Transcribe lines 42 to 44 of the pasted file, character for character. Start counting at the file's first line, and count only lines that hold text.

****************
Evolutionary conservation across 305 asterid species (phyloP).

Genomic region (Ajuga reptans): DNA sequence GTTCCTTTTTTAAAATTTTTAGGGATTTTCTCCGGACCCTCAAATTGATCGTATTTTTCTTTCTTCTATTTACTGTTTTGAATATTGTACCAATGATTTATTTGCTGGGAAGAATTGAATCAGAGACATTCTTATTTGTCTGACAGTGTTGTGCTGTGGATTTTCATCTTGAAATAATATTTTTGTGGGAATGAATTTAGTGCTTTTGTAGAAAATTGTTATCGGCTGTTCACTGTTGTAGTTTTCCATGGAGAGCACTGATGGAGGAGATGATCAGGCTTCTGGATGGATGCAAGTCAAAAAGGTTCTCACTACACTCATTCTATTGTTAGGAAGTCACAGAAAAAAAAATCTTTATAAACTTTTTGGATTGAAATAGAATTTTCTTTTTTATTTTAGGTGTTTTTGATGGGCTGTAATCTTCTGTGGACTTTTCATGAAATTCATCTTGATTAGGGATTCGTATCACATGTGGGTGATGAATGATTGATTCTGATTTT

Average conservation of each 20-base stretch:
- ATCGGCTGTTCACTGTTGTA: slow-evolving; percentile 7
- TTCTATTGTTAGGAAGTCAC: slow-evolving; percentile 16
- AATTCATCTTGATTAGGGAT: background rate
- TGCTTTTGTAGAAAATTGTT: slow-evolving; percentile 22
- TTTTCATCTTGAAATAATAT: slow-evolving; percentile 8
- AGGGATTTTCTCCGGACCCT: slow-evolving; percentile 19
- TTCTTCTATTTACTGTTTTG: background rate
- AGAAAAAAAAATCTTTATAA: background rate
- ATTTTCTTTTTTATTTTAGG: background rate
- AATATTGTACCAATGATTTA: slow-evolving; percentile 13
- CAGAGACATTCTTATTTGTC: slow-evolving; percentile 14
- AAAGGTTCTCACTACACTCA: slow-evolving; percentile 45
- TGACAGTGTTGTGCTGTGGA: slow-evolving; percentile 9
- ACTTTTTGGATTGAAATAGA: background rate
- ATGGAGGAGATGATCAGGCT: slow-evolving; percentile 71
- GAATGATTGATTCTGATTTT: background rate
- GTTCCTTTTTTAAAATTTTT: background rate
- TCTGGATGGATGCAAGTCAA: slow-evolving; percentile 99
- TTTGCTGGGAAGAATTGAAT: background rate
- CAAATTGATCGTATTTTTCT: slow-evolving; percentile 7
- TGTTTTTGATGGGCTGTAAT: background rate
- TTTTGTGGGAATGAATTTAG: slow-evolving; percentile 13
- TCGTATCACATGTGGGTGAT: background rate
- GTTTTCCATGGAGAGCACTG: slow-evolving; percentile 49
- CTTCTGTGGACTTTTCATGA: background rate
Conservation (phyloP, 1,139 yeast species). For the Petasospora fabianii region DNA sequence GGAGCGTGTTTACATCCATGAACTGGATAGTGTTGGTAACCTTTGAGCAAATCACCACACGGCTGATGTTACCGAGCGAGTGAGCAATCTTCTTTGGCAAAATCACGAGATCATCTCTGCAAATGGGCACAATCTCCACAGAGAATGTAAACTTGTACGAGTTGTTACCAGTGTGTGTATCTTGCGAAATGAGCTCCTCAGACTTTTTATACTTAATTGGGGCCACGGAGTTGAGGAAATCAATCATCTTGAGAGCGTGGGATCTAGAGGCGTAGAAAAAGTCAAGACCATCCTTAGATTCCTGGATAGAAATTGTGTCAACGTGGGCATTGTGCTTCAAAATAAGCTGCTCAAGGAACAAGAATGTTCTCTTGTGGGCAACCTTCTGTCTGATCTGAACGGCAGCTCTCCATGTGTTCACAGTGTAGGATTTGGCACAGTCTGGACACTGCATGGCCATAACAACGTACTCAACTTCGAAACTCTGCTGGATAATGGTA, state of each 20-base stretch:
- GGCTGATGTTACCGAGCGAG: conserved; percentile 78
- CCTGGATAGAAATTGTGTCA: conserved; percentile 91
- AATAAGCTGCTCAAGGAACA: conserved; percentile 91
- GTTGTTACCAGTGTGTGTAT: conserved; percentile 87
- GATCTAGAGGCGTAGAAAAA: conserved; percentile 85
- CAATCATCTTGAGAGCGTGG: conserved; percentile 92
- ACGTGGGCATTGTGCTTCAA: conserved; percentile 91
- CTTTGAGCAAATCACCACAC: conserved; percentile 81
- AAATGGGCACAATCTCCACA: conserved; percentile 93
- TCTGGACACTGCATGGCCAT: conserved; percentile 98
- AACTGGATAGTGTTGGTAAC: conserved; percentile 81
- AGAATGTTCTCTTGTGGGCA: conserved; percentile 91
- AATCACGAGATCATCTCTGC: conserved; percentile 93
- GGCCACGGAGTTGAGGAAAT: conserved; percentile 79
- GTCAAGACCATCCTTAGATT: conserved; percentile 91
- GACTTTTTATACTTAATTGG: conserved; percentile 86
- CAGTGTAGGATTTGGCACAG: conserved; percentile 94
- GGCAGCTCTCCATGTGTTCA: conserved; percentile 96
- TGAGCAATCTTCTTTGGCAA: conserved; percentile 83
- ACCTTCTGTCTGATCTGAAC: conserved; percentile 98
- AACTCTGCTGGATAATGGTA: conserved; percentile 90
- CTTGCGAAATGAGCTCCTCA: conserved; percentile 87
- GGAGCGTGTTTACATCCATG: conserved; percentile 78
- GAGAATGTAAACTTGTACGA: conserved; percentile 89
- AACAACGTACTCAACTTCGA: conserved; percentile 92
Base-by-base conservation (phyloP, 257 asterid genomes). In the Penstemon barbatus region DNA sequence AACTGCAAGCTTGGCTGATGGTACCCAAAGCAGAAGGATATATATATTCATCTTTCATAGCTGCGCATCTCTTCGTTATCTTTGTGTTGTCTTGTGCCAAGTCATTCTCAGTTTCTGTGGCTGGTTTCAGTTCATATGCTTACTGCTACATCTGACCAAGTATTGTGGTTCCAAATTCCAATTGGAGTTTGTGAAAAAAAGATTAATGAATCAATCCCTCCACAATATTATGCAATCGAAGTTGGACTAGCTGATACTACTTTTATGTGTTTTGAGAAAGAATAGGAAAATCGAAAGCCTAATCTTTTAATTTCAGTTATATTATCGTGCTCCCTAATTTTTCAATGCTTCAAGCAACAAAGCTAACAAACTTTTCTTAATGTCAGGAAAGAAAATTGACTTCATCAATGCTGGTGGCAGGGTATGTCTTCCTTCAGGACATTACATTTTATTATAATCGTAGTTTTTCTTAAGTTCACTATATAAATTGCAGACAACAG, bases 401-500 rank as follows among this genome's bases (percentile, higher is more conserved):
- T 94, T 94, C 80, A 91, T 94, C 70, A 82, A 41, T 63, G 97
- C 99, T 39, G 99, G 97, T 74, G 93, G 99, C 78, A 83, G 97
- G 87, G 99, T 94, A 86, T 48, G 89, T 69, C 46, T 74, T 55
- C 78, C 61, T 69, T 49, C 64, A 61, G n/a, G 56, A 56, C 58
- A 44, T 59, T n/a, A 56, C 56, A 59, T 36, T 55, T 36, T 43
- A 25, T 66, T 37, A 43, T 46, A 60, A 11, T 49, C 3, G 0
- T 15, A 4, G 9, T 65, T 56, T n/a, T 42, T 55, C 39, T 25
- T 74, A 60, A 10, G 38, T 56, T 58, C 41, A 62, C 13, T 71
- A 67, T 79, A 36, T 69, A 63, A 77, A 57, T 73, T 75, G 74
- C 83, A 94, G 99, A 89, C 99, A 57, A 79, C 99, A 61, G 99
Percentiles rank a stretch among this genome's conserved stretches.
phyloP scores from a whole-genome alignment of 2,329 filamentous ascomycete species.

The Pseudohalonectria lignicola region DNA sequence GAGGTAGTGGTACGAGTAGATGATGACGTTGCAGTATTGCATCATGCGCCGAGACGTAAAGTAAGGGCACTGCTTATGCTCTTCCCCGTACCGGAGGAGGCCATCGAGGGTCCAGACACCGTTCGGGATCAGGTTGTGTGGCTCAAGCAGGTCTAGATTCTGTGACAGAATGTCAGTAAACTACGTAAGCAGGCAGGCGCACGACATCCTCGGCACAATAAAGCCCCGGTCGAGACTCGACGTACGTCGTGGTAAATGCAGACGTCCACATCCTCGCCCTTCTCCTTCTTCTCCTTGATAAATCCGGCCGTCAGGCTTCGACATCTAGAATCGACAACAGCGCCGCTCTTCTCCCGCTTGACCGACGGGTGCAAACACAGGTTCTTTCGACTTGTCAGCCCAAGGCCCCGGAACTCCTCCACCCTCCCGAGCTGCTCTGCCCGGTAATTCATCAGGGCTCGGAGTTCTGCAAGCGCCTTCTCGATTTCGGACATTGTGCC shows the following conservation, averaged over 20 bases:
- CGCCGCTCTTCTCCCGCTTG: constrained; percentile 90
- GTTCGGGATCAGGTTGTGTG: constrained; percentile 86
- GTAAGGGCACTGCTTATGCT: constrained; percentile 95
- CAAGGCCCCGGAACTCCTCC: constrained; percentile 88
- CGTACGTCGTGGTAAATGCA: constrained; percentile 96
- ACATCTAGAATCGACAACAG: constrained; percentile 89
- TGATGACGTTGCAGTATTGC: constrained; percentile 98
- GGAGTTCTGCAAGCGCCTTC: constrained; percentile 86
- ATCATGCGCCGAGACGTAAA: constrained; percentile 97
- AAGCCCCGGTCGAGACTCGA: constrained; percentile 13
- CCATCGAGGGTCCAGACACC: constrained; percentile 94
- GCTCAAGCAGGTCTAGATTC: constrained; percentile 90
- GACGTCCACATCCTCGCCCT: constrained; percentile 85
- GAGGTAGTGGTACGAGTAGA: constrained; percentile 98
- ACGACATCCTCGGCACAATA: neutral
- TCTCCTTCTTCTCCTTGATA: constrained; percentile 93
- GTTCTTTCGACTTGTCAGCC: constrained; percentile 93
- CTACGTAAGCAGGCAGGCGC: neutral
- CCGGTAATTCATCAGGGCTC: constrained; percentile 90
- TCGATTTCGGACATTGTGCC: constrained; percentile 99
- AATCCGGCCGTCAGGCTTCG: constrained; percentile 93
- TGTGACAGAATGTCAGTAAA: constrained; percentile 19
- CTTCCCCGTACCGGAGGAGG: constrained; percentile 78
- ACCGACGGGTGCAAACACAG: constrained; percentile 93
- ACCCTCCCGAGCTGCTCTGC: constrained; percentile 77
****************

- AATCACGAGATCATCTCTGC: conserved; percentile 93
- GGCCACGGAGTTGAGGAAAT: conserved; percentile 79
- GTCAAGACCATCCTTAGATT: conserved; percentile 91